New York Launches Final Bid for Adult-Use Legalization in 2019

Back in March, Email Ramos of High Mi Madre Co-Operative urged legislators to pass marijuana legislation as part of the state's budget. That didn't work, so now legislators have a new standalone bill. (Hans Pennink/AP Photo)

Despite a recent chorus of skepticism, New York legislators are mounting a final bid for an adult-use cannabis bill before the current legislative session ends on June 19.

If this effort fails, legislators probably won't have another shot at adult-use legalization for at least two years.

Last Friday, a group of State Senators unveiled Bill 1527A, which aims to merge the progressive Marijuana Regulation and Taxation Act (MRTA)—which has been introduced several times since 2013—with the legislation that failed to pass as part of this fiscal year’s budget.

Although Governor Cuomo has recently stated that he won’t use his political clout to persuade on-the-fence lawmakers to support the bill, the bill’s compromises may be enough to convince him to “twist arms.” 1527A presents a sort of final shot at legalization for the moment; if it fails to pass, it’s unlikely that legislators will have another stab at cannabis for at least two years.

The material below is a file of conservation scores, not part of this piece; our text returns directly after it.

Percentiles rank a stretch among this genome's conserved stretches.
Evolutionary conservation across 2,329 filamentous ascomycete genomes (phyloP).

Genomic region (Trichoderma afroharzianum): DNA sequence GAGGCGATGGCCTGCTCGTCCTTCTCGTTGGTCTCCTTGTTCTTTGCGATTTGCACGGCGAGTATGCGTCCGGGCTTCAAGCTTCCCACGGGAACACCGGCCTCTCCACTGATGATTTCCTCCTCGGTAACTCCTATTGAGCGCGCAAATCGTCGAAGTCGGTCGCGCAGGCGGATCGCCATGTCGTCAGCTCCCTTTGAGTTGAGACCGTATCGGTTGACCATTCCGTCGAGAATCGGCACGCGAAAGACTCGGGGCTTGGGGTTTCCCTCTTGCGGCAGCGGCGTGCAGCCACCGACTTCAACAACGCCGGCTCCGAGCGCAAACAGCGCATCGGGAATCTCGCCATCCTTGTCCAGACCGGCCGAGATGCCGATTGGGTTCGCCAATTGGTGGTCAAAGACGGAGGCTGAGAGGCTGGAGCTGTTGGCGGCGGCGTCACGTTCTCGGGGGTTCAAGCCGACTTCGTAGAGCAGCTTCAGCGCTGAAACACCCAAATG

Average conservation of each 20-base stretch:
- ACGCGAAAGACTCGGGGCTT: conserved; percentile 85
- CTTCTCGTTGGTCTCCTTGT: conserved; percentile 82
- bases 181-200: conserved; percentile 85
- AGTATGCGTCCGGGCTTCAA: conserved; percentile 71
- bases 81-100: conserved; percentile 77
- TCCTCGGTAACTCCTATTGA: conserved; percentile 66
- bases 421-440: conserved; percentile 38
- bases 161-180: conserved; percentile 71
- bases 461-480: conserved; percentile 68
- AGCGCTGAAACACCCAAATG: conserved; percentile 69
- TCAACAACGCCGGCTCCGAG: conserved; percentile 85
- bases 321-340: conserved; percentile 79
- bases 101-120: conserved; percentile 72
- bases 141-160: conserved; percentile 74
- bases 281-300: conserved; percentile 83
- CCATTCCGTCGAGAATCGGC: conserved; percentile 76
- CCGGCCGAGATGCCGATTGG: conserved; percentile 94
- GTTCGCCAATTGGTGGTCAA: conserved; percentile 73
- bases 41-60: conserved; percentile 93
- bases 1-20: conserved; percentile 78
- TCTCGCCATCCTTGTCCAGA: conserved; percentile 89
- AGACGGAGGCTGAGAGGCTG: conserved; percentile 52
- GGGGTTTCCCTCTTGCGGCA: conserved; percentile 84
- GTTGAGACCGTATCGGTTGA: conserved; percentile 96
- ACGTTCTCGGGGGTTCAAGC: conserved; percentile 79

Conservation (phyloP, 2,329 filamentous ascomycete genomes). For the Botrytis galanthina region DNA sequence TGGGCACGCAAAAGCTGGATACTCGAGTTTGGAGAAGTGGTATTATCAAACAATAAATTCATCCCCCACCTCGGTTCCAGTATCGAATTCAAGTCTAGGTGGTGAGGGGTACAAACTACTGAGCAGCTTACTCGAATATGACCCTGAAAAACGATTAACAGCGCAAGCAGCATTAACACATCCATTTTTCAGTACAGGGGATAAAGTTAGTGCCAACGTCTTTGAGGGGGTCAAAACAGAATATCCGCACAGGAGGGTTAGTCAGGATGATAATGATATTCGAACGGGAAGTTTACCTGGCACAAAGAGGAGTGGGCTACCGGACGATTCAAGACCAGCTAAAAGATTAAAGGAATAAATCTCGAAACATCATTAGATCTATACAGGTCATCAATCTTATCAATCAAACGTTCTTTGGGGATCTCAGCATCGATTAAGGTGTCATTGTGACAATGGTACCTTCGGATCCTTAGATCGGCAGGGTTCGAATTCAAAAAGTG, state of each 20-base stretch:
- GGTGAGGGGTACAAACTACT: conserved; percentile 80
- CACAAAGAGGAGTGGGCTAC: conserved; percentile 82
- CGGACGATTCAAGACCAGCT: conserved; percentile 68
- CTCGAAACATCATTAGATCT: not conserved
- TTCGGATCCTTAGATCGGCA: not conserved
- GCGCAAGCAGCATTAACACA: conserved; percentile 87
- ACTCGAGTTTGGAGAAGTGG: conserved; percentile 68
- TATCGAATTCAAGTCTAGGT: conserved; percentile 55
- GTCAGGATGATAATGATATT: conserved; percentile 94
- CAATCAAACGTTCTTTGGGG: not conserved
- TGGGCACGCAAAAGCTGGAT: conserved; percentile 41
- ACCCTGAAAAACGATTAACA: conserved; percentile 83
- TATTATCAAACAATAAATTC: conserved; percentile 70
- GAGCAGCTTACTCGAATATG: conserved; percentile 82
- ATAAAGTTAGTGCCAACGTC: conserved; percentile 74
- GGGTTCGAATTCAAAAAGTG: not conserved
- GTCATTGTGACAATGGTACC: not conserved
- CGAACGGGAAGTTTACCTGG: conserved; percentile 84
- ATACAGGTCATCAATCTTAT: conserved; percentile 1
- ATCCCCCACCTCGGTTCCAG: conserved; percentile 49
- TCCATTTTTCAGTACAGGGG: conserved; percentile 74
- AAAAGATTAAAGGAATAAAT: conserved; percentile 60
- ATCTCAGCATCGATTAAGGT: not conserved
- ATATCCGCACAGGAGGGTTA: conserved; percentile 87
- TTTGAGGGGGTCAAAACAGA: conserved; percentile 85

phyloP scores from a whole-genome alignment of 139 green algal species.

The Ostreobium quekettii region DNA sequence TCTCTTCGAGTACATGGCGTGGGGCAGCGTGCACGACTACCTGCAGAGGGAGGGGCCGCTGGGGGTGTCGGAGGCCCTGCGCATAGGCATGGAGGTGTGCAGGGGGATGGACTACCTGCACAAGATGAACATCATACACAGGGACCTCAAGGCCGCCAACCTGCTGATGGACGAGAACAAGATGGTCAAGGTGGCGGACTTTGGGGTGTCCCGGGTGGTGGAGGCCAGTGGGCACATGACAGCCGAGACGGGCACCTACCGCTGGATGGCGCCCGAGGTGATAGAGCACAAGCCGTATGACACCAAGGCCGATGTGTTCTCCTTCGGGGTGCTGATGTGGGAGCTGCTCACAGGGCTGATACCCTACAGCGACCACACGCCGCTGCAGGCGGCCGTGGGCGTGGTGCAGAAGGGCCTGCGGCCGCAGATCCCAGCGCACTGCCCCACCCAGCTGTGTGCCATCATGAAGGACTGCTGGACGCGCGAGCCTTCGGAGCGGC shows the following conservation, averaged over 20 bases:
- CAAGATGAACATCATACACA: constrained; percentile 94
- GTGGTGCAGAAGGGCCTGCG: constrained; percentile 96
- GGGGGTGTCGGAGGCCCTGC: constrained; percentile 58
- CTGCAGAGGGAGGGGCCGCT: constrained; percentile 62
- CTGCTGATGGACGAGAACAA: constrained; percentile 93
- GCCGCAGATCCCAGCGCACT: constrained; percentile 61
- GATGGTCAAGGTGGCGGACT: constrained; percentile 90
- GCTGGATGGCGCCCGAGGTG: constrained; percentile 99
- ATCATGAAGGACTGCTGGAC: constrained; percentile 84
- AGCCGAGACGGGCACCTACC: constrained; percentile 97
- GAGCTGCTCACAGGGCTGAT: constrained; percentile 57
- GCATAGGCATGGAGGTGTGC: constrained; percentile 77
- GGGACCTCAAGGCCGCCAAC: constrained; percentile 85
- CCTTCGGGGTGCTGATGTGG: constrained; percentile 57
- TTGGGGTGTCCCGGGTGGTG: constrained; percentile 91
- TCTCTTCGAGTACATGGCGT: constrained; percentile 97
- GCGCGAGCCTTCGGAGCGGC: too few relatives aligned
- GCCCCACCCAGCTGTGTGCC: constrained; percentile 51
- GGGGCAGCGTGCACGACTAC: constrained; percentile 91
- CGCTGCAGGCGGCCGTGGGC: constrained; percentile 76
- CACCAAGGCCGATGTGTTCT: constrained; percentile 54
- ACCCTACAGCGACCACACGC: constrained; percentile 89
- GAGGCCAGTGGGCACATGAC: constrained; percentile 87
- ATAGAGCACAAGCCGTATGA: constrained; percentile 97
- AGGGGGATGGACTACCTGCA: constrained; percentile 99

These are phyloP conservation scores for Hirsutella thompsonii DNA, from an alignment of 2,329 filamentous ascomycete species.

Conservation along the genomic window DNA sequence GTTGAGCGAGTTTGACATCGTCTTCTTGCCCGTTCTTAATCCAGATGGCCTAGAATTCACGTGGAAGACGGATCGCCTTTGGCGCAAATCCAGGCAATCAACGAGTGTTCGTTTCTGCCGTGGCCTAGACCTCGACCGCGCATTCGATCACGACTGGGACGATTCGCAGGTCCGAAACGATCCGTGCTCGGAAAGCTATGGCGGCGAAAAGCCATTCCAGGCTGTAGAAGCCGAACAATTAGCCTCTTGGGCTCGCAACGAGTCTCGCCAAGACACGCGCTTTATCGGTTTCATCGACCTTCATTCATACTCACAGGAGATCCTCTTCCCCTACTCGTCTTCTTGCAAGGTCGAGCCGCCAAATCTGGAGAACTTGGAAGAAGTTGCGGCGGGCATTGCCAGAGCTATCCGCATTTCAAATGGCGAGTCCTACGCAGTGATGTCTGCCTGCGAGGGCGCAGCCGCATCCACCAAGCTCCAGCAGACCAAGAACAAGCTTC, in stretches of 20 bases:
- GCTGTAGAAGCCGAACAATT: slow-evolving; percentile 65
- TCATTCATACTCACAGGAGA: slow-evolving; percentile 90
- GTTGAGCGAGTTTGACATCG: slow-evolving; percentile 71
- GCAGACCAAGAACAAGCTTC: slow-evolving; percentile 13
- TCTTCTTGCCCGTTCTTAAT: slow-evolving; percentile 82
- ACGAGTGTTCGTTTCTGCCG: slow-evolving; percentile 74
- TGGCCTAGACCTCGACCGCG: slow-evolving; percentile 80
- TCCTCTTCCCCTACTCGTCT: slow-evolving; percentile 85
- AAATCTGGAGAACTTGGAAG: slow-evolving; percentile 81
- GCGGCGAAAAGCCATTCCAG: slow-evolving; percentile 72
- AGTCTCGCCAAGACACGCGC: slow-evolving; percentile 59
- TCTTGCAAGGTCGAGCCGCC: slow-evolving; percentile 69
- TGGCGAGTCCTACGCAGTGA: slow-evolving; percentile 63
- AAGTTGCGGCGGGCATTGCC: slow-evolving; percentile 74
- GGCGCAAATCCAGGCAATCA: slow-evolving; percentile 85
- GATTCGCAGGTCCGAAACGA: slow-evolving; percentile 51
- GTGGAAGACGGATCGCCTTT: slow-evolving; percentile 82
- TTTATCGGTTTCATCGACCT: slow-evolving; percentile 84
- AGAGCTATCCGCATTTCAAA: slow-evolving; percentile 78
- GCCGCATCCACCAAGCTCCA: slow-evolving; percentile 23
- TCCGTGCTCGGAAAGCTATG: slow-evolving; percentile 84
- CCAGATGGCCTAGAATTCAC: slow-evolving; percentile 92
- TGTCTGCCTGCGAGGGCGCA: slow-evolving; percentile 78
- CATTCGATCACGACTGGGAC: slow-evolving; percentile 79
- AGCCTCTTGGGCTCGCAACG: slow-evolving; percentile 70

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Merging Two Bills

According to state Sen. Liz Krueger, who represents parts of Manhattan and is an original sponsor of MRTA, 1527A picks up where the legislation proposed during the budget talks left off. “We’ve attempted to take all of the negotiated agreements that took place during budget negotiations and expand our bill,” she said.

The personal possession limit would drop from two pounds to three ounces.

“You should be willing to use the art of compromise to come up with something that gets you to your goal,” added Democratic Majority Leader Crystal Peoples-Stokes, who sponsored the bill in the State Assembly.

The revised bill greatly expands of the Office of Cannabis Management, a regulatory body proposed by Gov. Cuomo. In the new bill, that office will oversee virtually every facet of the recreational cannabis market, the state’s medical cannabis program, and the state’s hemp and CBD markets as well.

The bill limits the amount of cannabis an individual can possess. While the original legislation put a cap at two pounds, 1527A lowers the maximum to three ounces.

Furthermore, it also includes a tax hike. Each gram of cannabis would now be taxed at a rate of one dollar, versus the previous proposal of 62 cents.

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Social Justice Measures

1527A retains many of the progressive measures for social equity that have long been central to MRTA. The new bill preserves its mission of “significant dedicated investment in communities most harmed by marijuana prohibition, equity in the industry, permitting individuals to grow cannabis for personal use, and addressing past criminal convictions,” says Peoples-Stokes.